Returning to our chase scene, the car slews around a corner, barely missing a woman and child, pulls a 180 in the middle of a crowded highstreet, turns the wrong way down a one-way street, misses a car coming the other way by inches, stops in an alley for four seconds and roars off in the opposite direction leaving dust settling on astounded passers-by. The whole scene takes 1:12, but each of those events may require musical attention. The point is that the pictures dictate to the music - absolutely.
Composers have dealt with this in a number of ways over the years, and thanks to computers, a lot of the drudgery has recently been taken out of the job. But before jumping in, we should talk about SMPTE for a minute. SMPTE is becoming a buzzword for musicians because it is a reliable method of synchronising computers, audio and video equipment together. SMPTE is also a method of identifying a position within the music and visuals in hours, minutes, seconds, frames and subframes. There are a number of formats - 24, 25 and 30 frames-per-second (fps) and something called Drop Frame.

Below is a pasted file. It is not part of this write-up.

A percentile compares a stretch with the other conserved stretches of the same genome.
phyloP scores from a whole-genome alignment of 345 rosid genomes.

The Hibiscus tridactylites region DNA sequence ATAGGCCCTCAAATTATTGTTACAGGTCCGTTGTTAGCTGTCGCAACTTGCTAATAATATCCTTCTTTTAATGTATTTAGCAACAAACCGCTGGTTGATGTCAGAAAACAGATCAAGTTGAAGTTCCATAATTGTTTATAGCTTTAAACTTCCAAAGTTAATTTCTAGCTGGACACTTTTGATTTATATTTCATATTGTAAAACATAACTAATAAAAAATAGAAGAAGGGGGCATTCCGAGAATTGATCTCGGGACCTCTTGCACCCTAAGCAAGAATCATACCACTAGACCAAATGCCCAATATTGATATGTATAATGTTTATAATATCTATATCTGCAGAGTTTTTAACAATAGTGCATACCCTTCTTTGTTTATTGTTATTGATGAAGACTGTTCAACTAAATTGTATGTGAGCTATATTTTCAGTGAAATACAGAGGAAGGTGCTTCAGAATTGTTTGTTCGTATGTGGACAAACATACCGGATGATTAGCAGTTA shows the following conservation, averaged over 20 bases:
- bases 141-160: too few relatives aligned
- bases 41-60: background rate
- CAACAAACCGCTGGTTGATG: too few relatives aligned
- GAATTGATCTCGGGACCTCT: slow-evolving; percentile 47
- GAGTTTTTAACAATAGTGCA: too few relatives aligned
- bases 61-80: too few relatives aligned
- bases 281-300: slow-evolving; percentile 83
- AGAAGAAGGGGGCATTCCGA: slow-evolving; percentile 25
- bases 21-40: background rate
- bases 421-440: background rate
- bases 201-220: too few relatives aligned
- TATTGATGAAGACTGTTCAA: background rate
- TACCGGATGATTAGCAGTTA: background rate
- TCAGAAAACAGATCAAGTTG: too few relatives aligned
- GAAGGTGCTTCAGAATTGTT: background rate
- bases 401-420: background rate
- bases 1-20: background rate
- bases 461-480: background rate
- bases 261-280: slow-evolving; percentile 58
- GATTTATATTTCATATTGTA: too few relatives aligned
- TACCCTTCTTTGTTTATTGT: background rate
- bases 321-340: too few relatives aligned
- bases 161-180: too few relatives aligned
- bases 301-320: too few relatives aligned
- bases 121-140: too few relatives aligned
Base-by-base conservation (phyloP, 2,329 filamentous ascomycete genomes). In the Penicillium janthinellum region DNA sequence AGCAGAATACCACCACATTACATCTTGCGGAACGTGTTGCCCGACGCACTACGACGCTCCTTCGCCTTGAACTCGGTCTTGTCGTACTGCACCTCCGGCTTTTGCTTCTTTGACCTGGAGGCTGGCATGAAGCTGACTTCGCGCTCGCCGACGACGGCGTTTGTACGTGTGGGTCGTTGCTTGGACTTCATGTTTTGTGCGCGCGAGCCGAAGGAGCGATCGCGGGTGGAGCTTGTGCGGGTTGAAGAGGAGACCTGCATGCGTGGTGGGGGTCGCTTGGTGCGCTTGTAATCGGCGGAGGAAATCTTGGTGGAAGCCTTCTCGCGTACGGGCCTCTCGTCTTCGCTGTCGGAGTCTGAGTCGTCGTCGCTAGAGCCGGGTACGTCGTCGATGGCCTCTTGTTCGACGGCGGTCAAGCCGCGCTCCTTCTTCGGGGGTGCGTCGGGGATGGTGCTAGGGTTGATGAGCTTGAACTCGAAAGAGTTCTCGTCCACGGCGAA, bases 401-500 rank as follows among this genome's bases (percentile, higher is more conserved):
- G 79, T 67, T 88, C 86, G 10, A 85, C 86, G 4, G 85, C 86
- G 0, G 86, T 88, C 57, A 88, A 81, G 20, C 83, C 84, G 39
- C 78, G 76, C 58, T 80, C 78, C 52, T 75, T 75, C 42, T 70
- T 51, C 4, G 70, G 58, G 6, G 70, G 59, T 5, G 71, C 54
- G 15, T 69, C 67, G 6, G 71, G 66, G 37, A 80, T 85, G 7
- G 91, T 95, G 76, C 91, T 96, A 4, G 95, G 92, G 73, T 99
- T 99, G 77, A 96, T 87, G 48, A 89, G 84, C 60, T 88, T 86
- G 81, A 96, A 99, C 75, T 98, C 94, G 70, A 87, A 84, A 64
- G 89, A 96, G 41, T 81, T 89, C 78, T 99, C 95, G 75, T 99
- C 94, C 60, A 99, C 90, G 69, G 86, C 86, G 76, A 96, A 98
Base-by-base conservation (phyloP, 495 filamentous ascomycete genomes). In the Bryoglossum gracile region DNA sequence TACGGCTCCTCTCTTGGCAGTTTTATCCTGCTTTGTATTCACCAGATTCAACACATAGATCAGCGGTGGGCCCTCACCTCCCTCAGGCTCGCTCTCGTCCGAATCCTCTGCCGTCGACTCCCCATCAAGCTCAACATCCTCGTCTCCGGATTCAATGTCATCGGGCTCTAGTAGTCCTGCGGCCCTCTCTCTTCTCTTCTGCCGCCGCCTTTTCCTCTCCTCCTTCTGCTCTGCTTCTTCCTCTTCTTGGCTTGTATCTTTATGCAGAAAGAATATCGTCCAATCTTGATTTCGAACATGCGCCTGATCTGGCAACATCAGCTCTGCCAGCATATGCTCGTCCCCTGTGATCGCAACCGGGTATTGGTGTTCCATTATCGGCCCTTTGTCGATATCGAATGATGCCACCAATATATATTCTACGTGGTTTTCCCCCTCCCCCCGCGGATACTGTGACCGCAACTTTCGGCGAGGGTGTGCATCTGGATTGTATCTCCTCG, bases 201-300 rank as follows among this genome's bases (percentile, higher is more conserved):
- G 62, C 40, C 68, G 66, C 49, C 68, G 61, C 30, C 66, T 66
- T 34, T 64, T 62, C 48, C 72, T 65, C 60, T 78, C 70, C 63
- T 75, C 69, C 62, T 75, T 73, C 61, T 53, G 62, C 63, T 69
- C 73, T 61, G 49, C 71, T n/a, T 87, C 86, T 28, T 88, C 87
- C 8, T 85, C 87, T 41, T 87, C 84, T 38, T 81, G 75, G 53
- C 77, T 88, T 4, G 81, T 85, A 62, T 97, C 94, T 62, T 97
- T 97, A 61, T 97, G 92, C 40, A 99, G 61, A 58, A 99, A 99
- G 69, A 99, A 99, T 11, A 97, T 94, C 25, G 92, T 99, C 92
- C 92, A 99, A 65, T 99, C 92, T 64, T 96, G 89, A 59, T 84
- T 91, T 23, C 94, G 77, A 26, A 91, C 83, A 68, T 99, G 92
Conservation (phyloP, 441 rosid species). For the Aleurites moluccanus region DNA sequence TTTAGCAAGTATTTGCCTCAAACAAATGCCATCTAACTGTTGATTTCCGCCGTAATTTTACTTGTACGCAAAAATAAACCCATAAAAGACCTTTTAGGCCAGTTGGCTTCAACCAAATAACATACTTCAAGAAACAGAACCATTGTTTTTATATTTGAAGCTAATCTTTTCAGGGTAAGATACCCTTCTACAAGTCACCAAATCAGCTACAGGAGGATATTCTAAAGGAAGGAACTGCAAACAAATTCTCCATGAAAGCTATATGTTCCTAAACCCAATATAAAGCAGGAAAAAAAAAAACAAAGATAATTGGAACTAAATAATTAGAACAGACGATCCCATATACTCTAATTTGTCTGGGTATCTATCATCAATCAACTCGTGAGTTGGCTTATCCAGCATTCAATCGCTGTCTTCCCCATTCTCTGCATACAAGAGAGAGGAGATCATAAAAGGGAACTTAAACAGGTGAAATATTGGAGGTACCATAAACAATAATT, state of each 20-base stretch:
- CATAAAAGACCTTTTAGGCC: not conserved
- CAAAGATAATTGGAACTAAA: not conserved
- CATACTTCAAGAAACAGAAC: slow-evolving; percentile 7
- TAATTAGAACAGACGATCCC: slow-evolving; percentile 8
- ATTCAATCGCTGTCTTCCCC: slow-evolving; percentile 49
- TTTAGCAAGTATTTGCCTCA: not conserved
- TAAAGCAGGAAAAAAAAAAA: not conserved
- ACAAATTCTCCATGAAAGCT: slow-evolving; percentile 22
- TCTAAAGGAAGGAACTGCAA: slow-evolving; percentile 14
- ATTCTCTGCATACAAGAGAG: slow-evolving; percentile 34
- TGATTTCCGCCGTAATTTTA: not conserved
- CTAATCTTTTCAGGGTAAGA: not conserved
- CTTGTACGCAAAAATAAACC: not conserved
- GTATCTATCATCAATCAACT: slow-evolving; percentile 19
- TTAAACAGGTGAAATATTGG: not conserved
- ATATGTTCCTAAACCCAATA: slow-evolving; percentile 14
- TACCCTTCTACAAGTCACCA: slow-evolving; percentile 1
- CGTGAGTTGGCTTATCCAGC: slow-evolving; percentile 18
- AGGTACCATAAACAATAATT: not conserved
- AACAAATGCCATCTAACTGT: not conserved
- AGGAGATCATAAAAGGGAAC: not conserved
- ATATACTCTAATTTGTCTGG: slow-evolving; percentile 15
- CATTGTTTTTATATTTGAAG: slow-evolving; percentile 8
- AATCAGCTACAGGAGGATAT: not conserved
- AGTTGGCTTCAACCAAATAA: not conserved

By far the easiest way to work with film or video is to get a copy of the work transferred to a video tape with SMPTE code on the second audio track (and/or another track called an Address track if you have a VCR that allows you to access this) and a visual window of the same code added or burned on the video. This means you need a stereo VCR if you want to be able to hear the dialogue and sound effects from track one, both mandatory items in writing music for any project. Most professional video and film applications use a 3/4" tape format, not the ½" tape to be found in standard VHS and Betamax video cassettes. Suitable domestic machines are used by many professionals to rough ideas to before the music is finally recorded to the finished cut of the film, video or scene.
Different people approach the mathematics of scoring in different ways. I like to work out all the non-musical basics first and then write within that framework. So next would be a matter of determining the total length of the cue - let's stick with 1:12 for now - and where each of the hit points occur. If you have a video tape with timecode burned in (visually displayed on each frame of film) it's a simple matter of going through the cue, and noting down each point. You'll have to be able to shuttle back and forth so you can get the exact frame, and it can be a time-consuming business especially if your VCR does not readily lend itself to this mechanical process.
Now I have a cue list that looks something like this:
- Chase Cue 1 Total = 1:12